The consortium of 13 banks that lent Etisalat Nigeria $1.2 billion have decided to seek legal action against Mubadala for abandoning its shares. The banks may have decided to pursue this option as the CBN last week asked them to stay action against the telco. Etisalat’s offer to pay $58.9 million as final settlement of its debt was also rejected by the banks.
Why go legal?
An article from the Nation suggest the banks, having realised a hostile takeover might not work as probably perceived, have now decided to use the legal option. They also considered the fact that Etisalat’s license is not transferable making a takeover extremely difficult and expensive. The banks also allege that Mubadala, the parent company of Etisalat Nigeria, has a pattern of abandoning companies when they run into trouble. Some critics of Mubadala also allege that the company had already made its money back from Nigeria over the years, via branding rights, technical fees, technological transfers and other means, making it easy for them to write down their Nigerian entity to zero. To therefore stop them from getting away with this alleged modus operandi, they opine a legal action might be the way out.
How it could work
A source quoted by The Nation also reports that the banks could explore a Mareva injunction against Mubadala. A Mareva injunction is basically a freezing injunction and is a court order preventing a defendant from transferring assets until the outcome of the associated law suit is decided. The injunction is typically used by creditors who want to stop foreign investors who default in their loans from dissipating their assets when they transfer the assets to region outside of the jurisdiction of the courts or the creditors.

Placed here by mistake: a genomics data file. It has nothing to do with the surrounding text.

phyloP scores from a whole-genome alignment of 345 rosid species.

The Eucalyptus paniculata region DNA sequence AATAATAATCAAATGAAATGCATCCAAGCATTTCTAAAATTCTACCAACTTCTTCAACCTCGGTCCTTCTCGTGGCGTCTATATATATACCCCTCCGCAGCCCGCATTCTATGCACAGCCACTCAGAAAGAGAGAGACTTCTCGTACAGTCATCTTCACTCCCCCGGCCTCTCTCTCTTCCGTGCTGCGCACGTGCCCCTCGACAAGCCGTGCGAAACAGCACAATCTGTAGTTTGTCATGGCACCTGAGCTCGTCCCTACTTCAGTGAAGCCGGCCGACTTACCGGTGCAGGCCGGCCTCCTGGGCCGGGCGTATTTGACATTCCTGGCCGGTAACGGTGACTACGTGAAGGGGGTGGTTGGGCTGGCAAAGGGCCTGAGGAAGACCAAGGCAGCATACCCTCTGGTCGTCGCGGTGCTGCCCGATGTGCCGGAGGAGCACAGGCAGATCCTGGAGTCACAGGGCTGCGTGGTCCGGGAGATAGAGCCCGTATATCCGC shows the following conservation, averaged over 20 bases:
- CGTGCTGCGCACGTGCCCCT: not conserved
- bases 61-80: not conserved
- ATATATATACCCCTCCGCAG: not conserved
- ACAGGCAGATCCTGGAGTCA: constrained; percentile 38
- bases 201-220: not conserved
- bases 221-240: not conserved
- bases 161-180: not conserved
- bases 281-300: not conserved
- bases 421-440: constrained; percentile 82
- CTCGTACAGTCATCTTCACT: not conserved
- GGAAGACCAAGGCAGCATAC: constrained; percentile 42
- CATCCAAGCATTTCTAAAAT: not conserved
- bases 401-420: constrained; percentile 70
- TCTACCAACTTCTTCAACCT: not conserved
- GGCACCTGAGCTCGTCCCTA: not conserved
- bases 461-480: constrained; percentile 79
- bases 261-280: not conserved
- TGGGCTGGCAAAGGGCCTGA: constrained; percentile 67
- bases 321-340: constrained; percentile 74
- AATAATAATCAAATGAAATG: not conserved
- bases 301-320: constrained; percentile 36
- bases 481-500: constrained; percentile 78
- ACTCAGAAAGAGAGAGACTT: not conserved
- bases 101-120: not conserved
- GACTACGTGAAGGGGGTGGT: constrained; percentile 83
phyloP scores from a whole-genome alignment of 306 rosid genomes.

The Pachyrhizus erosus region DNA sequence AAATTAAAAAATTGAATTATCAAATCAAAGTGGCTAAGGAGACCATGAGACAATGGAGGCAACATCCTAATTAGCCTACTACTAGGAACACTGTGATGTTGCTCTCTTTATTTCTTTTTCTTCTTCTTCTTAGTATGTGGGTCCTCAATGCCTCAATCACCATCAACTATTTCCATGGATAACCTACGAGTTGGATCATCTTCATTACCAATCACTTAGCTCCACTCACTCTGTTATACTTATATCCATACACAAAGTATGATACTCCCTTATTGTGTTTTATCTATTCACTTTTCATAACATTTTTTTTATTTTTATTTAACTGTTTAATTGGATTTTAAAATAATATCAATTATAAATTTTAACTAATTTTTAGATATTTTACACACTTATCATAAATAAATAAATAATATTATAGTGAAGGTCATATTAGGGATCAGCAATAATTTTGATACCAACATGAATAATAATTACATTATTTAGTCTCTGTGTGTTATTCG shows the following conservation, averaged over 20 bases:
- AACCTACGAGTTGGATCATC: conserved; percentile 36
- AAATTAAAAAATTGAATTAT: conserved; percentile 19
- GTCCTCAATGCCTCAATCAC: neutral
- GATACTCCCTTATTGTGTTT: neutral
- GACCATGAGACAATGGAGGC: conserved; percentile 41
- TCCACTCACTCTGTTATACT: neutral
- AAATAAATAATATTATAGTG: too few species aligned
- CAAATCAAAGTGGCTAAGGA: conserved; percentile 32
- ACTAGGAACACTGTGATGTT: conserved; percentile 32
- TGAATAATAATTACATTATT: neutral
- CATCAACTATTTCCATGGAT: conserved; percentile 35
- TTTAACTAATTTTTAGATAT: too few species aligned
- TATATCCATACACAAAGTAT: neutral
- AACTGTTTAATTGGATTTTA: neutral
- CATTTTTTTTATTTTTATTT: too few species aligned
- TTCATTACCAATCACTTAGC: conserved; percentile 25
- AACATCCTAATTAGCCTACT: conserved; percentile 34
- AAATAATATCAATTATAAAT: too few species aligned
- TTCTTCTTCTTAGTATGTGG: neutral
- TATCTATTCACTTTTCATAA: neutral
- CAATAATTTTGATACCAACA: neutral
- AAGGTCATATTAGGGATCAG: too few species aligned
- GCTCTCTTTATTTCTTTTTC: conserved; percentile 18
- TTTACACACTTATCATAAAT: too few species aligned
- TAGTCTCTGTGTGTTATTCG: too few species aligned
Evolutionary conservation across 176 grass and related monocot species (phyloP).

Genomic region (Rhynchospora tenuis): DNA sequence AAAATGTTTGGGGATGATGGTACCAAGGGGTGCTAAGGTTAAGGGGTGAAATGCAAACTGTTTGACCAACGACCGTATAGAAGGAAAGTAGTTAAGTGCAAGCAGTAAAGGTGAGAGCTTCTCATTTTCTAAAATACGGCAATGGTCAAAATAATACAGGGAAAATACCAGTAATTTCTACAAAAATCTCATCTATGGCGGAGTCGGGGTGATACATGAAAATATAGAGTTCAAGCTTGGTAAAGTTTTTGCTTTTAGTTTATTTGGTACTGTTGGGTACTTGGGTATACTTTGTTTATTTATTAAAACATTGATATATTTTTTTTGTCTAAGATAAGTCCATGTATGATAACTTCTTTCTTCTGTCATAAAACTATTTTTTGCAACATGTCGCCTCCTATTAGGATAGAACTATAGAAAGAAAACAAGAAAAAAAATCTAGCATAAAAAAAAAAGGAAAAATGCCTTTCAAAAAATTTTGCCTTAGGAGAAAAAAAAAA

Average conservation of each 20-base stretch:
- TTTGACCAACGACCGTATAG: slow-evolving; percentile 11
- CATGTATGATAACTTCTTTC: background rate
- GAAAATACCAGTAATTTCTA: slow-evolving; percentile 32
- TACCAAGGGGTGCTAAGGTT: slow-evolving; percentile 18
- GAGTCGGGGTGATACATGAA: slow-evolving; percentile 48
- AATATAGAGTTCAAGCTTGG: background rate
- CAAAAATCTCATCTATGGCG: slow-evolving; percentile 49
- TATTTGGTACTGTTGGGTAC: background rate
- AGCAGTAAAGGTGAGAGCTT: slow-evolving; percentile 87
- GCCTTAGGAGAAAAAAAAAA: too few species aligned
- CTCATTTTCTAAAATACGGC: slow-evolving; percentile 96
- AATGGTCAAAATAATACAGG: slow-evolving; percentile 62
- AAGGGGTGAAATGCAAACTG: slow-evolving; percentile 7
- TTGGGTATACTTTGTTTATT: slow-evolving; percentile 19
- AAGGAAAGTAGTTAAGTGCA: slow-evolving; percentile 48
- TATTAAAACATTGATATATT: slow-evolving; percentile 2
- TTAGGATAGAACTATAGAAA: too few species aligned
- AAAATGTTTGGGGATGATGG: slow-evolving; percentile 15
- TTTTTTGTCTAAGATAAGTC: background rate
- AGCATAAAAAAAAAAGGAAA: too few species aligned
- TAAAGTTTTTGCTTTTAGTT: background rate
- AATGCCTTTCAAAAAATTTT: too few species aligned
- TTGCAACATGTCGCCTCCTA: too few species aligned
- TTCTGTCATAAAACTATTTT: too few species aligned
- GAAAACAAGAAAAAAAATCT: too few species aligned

In the case of Mubadala, the banks will have sought to beg the court to stop Mubadala from selling any of its assets pending determination of this case. This essentially freezes Mubadala’s assets abroad forcing them to come to the table to renegotiate. The Mareva injunction is also widely used in Nigeria and has been legal tool since the Supreme Court case of Sotiminu v. Ocean Steamship (Nig) Ltd in 199220. It is also a major tool the EFCC uses in freezing assets of suspected corrupt officials or money launderers. More on Mareva injunction
How does this favour the 13 banks?
Taking Mubadala to court may end up as a long drawn pyrrhic victory for the consortium. Legal proceedings take time, and are expensive considering the international nature of the case. The legal proceedings may also discourage any potential investors from taking a stake in the company. Being on a standby mode could lead to the company losing both market share and value, as the telecoms sector is a very dynamic one.
The diplomacy needed to solve such matters is also not available as President Buhari is currently indisposed and the Acting President sensing the fragile security situation in the country and the need to placate foreign investors, especially from Asia, may not want any more burden. Some point to the fact that at the height of MTN Nigeria’s battle with the Federal Government over a billion dollar fine imposed by the Nigerian Communications Commission (NCC), South Africa’s President Jacob Zuma had to intervene. The Nigerian government may also be unwilling to intervene, because Mubadala is a Sovereign Wealth Fund and such action could strain the relationship between both states.
Mubadala Development Company commonly known as Mubadala was established in 2002 as a National Wealth Fund owned by the government of Abu Dhabi which is part of the United Arab Emirate (UAE). The fund is active in over 30 countries, and currently owns assets worth over $100 billion.